Krishnamurti: When a conversation is completely understood, you need not go over the whole of that conversation again though you may remember the incident. The psychological memory uses the factual memory as a means to get something out of it. Even facts are not remembered unless there is a basis of avoidance or gain. What makes you remember a conversation? When that conversation is not completed or its significance has not been completely understood. When completed and fully understood the contents and the thought-process in regard to that conversation have ceased. If you use the factual memory of a conversation as a means of deriving pleasure, then you remember and dwell upon the conversation. If something - a desire, an intention or a pleasure - drops away, it is gone out of your system. But, when you struggle to give it up, it does not drop away. Therefore, the process of giving up, renouncing, is an incomplete action; and therefore will lead to a remembrance of the things given up, and therefore a strengthening of the entity that gives up. The incomplete conversation leaves a space, a mark which we remember; it is very deep down in the layers of our consciousness and it acts invariably always like a record continuously playing, till we complete that experience. Why does an experience leave a mark? A mind which is marked, has a residue of experiences, cannot experience a new thing like an exposed negative which cannot take a clear impression of a new picture. Such a mind is incapable of acting apart from a pattern of action already known. Until that mark is completely understood, the memory will go on repeating itself.

Why do we hold on to some experiences and reject others? My mind is the repository of all experiences of all humanity. How can such a mind, so completely filled, have anything new? I am the result of incomplete experiences because the past experiences are all incomplete. Experiences are remembered because they are incomplete, because we have not thought about them completely to their end. We use them as a means of profit or avoidance and therefore remember them.

Question: I don't have a new experience as long as I am the result of incomplete experiences. I cannot have any new thought or new perception as long as my mind is clouded with old thoughts. What am I to do?

Krishnamurti: True. Thought born of incomplete experience cannot meet the new anew and therefore cannot lead to your inward transformation. Now, find out what you will do. Whatever you do is based upon your memory and therefore will not lead you to transformation. You realize, therefore, that you cannot do anything with regard to immediate inward transformation.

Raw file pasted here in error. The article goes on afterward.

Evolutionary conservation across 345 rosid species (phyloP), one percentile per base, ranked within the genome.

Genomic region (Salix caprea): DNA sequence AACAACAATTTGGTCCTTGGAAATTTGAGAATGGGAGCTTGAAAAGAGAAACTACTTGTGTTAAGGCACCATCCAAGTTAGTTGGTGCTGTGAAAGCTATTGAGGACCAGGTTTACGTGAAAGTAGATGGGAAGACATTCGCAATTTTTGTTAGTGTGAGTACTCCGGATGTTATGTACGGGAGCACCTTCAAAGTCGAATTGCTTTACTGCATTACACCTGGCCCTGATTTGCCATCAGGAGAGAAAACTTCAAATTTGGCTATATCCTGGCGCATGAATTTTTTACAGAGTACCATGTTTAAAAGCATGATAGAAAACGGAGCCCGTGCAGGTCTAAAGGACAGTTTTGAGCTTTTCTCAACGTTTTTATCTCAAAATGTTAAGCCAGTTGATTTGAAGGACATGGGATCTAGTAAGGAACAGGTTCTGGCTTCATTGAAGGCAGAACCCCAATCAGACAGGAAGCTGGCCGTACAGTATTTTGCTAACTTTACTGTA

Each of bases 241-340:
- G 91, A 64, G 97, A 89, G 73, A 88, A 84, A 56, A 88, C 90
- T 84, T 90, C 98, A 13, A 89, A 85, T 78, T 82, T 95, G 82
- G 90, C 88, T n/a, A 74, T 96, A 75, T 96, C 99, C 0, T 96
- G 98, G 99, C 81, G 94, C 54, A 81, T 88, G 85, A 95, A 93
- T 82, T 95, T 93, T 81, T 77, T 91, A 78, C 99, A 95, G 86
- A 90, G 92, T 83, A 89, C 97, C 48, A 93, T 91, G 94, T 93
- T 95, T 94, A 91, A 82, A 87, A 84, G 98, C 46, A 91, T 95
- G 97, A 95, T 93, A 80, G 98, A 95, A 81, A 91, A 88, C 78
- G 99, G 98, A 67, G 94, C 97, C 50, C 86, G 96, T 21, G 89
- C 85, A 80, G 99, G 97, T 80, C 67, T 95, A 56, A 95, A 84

Question: I feel intensely and want to do something. As I find I cannot do anything, I feel helpless.

Krishnamurti: Why do you not know? Have you realized that you cannot do anything to transform yourself, first superficially and verbally and then more and more deeply? Have you realized that whatever you do, your action is within the field of the known and therefore you cannot transform yourself by doing anything? If you have realized, then the activities of your mind which wants to do something or other, are all cut one after another and finally you realize deeply that you cannot do anything about it, that you cannot deal with this problem of transformation by your actions.

The main difficulty now is that your mind thinks it can do something or other with this problem and that, if it does not act, it feels uneasy. The mind is therefore restless. Mind acts only through memory and therefore mind kicks against "not acting". Therefore you have to consider and understand the activities of the memory and the mind in relation to transformation.

Question: There is distraction and also acting with a purpose.

Krishnamurti: Distraction leads to postponement; therefore postponement of any action is an indication of the existence of a distraction. When you are vitally interested in anything, you are not distracted.

Question: Transformation is not in the plane of action.

Krishnamurti: Why? I see the importance of immediate transformation not in terms of time, of a complete regeneration of thought, a clarity, a creativeness. I see myself in tortures. If I find this transformation, then my life will have a meaning. I, therefore, go all along the way finding out which is a distraction and which leads to transformation. As I know and understand them, I am purposive and proceed directly.

This can be made clear by an example. Supposing I live in a well- enclosed fortress and somebody says that there is something marvellous beyond the walls of the fortress. If I want to see that which is beyond the walls, any action that I do in that connection within the limits of the fortress only, is futile. It is only when I break the walls, that I can have a glimpse of what is outside.

When you want to understand something, a child or a picture, you have to be silent, to study, and to watch. Your attitude should be one of watching silently, observing and studying all the time. When you have realized that, whatever you do, you cannot transform yourself, what happens to your action? When you realize the futility of all your actions, what do you do? Can you listen to music with effort? Have you not got to sit absolutely quiet to enjoy music? Similarly, when you have the feeling that you must do something, it is an indiction that you have not yet realized the fact that whatever you do cannot lead you to transformation of any kind.